Published: Learning lessons: Implementing the Autonomy Approach

17 07 2012

ELI Lecturer Brian Morrison published the following article:

Morrison, B.R. (2012). Learning lessons: Implementing the Autonomy Approach. IATEFL 2011Conference Selections, pp. 73-75. Canterbury: IATEFL.

Abstract

Japanese education policy ensures that upon graduating from high school, 18-year-olds will have studied English for six years. If they have done well, they will have learned the vocabulary and grammar taught to them in class and this knowledge will have been applied successfully in gap-fill tests. Students who have gained high grades have thrived within this system. Kanda University, which specializes in languages, receives new undergraduates every year who have been successful in this way. However, the English-only policy in this institute’s English language classes, assessment of skills rather than of traditional grammar and vocabulary tests, and the greater independence expected of students can create a challenge for those who find the strategies that worked so well at high school are no longer fit for purpose. In recognition of this, the university promotes out-of-class learning with a purpose-built self-access centre, discussion areas, a writing centre, a practice centre and full-time learning advisors offering self-access learner-training courses and consultations. In 2010-11 a new elective taught course was piloted in an attempt to support students to become more effective language learners.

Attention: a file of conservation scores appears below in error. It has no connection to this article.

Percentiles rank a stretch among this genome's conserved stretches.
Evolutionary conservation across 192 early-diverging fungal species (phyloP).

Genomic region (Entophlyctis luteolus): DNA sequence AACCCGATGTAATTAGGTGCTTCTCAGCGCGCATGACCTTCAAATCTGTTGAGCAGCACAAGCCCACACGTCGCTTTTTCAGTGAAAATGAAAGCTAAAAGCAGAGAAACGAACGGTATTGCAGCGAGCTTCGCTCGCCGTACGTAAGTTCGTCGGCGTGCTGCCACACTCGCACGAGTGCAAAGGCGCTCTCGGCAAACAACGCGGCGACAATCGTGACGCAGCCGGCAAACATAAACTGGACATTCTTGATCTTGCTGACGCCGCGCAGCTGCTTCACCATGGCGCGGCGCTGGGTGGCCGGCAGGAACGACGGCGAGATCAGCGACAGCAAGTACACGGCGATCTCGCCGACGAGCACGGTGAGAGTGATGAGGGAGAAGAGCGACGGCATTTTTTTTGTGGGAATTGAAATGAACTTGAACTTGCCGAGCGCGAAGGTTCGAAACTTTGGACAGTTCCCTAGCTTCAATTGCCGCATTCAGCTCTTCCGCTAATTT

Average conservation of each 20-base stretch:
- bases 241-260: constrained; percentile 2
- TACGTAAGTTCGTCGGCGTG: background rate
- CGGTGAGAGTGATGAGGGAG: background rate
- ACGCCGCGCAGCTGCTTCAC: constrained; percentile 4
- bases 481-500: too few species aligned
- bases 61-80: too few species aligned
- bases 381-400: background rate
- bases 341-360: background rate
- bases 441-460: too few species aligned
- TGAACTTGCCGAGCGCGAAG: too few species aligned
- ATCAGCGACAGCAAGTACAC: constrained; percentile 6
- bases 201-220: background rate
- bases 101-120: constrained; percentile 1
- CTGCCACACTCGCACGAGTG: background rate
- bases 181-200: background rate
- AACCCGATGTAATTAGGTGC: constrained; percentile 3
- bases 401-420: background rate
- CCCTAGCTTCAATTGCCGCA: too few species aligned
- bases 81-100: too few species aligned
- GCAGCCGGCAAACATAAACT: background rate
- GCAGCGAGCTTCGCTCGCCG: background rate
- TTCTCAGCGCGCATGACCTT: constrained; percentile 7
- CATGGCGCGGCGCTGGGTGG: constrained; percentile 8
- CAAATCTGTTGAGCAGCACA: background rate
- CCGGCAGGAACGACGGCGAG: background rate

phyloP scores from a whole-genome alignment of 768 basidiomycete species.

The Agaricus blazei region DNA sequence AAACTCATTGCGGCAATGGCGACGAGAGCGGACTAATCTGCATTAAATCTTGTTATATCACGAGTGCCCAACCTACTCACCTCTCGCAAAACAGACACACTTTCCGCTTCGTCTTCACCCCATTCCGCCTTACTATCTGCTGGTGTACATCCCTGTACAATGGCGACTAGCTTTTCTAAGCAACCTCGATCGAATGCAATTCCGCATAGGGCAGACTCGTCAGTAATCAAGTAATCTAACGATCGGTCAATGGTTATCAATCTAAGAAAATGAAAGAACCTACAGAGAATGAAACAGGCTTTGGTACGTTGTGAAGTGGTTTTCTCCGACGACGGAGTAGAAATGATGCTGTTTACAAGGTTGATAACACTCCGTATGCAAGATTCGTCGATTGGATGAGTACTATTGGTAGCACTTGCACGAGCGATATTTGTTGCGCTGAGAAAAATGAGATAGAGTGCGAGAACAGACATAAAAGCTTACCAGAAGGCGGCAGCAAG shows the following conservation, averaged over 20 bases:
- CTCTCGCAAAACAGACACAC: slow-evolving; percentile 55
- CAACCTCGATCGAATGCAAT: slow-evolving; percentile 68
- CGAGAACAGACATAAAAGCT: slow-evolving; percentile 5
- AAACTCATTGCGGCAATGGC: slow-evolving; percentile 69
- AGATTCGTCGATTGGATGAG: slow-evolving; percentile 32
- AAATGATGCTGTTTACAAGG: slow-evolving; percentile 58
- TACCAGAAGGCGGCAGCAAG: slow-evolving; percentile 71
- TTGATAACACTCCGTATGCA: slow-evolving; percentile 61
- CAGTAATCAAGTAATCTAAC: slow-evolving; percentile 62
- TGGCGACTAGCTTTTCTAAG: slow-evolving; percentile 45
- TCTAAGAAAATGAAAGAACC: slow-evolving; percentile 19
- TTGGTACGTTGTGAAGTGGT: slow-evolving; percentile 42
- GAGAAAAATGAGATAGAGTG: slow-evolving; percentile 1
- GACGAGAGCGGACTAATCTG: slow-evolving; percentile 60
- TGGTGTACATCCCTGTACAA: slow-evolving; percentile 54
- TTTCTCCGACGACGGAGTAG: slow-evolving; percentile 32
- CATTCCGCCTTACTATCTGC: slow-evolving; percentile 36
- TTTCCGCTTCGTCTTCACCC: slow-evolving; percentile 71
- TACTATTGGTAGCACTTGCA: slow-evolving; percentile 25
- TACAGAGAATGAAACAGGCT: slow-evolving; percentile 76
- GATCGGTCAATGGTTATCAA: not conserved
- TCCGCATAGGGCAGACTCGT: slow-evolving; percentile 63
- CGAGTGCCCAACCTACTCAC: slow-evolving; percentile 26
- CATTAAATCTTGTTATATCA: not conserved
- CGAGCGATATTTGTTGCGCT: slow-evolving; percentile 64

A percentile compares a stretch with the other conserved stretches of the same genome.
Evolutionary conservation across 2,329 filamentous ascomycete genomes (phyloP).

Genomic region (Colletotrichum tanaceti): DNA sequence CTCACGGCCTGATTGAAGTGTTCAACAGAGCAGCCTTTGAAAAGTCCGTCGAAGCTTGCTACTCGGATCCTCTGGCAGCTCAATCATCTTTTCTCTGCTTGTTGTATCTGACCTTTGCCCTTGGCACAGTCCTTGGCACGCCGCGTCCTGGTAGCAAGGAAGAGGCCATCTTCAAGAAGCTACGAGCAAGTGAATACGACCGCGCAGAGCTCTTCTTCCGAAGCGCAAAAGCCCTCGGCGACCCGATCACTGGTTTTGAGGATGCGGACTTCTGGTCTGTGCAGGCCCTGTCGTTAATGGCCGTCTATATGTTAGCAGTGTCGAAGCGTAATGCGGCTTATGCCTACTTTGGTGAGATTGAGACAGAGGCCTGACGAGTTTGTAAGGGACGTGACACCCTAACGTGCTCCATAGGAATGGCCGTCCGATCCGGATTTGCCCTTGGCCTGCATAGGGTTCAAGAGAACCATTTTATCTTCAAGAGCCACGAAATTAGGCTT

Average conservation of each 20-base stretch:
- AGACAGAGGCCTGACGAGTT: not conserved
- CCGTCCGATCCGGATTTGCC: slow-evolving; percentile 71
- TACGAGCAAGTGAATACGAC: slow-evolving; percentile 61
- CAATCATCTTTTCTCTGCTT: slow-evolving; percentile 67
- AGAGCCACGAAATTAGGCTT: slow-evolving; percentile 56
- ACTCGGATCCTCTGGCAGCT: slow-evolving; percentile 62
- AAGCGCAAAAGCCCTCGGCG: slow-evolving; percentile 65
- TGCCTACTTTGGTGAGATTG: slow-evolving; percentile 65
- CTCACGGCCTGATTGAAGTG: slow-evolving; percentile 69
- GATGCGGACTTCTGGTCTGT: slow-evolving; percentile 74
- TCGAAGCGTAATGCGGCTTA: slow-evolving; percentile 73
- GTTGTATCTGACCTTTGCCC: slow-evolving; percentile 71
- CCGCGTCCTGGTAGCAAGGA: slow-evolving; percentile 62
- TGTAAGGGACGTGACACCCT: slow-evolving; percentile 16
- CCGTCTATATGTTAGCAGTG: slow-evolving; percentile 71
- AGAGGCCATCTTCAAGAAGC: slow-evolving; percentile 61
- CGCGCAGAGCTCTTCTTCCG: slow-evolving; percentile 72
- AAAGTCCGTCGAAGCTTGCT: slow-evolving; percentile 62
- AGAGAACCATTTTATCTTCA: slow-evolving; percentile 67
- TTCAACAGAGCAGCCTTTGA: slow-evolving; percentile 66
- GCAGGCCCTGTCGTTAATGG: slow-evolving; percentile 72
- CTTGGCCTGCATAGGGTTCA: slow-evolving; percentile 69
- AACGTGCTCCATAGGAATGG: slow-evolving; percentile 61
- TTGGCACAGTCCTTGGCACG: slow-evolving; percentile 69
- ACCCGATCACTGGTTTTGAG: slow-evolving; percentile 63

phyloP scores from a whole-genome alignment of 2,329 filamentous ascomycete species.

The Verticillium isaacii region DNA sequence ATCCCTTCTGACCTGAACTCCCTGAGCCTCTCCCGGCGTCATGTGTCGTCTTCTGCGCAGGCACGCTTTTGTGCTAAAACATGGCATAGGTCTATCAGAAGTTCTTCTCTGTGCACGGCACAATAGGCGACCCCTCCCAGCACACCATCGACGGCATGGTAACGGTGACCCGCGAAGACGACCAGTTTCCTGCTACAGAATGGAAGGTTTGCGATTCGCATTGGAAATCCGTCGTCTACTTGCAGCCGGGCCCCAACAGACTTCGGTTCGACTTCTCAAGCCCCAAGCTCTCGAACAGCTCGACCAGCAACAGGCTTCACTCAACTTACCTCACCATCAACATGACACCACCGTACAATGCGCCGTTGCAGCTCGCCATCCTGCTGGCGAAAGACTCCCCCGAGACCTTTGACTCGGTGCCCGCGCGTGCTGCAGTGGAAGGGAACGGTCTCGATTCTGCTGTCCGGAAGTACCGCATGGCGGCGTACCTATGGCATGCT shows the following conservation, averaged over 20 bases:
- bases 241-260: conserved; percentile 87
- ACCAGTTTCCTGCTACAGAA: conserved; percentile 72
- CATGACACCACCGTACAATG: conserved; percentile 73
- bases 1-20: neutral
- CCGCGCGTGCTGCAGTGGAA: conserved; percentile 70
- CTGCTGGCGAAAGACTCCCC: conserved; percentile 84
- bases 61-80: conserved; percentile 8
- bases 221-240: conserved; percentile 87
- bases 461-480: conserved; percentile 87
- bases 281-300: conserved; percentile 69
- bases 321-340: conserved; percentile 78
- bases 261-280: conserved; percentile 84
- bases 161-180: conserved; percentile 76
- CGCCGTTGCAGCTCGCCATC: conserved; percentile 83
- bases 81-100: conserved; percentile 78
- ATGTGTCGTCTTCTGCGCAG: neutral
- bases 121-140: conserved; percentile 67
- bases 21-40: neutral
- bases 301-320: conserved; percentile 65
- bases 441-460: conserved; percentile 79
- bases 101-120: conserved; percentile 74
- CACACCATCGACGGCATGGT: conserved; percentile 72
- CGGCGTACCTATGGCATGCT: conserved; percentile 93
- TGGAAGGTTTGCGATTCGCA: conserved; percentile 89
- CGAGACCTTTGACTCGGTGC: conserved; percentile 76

Published: The bespoke syllabus, objective setting and WIN analyses.

21 10 2011

SALC Learning Advisor Bob Morrison published an article in the Independence IATEFL Learner Autonomy SIG Newsletter.

Morrison, B. R. (2011). The bespoke syllabus, objective setting and WIN analyses. Independence IATEFL Learner Autonomy SIG Newsletter 52, 16-18.

In Richard’s (2001) seminal work on curriculum development and syllabus design, he discusses “organized course[s] of language instruction” (p.1). Much of what is covered in the areas of planning goals and learning outcomes are clearly relevant when planning a bespoke syllabus for an individual learner, yet the teacher-led needs analysis goes against the philosophy underlying self-directed language learning and the autonomy approach to learner facilitation. Nevertheless, with a few modifications, learners can be guided through a process of objective setting which goes beyond needs analysis to incorporate wants and interests. For learners without a clear knowledge of their learning objectives or the gaps in their linguistic abilities, this will result in learner-generated focus that can identify a clear purpose for language learning.








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